Insights & Articles At the Heart of DuMOL
“As a ‘vineyard up’ winery, we remain very close to the ingredients, close to the vineyards. Our winemaking technique is secondary to what we achieve in the field.”
“It takes time to discover a vineyard’s defining characteristics and even longer to employ the right winemaking technique to draw out those features in the wines. It requires sensitivity, a lightness of touch. We try not to layer in too many winemaking techniques. We try not to obscure the vineyard character. Ultimately, this allows us to achieve a more complex, multi-dimensional, effortless quality in our wines.”
The Hoppe-Kelly is planted on a steep hillside and features rocky, iron-rich, weathered volcanic soils that add an extra dimension of structure to the wines.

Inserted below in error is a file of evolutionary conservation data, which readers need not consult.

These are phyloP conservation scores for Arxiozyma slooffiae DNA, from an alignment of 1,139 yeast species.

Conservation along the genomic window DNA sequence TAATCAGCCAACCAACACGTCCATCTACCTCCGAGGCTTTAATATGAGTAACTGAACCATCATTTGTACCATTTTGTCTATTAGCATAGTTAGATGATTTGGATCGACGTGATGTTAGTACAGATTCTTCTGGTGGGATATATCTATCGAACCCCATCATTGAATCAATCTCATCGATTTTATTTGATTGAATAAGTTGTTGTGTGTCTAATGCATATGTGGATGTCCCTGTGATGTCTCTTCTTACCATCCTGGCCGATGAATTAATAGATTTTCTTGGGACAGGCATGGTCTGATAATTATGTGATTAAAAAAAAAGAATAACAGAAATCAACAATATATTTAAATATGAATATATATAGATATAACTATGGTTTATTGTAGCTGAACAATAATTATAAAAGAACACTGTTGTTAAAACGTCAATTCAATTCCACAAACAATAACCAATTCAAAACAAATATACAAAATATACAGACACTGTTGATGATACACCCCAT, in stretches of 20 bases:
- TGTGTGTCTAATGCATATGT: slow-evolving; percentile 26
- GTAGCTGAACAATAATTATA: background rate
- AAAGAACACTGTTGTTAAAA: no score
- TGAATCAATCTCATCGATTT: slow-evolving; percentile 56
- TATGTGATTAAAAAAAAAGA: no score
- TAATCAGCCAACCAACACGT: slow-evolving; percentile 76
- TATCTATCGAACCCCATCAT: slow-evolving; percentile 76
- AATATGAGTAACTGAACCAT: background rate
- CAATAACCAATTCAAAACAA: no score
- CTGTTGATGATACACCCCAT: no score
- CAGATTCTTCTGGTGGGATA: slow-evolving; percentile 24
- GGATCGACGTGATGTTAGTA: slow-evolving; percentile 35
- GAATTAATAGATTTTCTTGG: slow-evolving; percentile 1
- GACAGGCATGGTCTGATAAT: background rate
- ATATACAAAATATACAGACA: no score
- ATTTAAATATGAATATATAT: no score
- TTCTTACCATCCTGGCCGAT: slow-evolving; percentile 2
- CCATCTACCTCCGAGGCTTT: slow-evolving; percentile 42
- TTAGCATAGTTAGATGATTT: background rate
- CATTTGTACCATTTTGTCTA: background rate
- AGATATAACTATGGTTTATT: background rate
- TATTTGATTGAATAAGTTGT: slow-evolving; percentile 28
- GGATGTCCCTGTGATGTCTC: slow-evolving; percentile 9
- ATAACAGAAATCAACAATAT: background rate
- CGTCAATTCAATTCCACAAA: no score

We planted the Jentoft Vineyard in 2007 using our own historic vine selections. Once a vine hits about 9-10 years old, the uniformity of the vine growth becomes regular and defined and the resulting fruit quality really takes a strong step ahead.
“We collaborate very closely with our growers, from pruning through to the day of harvest. We work together to express their piece of land in a way that draws out the unique characteristics of each parcel.”
“We get to work with this really fantastic fruit from some of the very best vineyards in Sonoma and Napa. We honor it by making the best wine we possibly can.”
We fine tune and experiment each year and believe that quality comes from layering a whole series of nuances which combine to create the detail we love in our wines.
Many mornings are spent in the vineyards, collecting samples for analysis, tasting fruit, and monitoring the vines.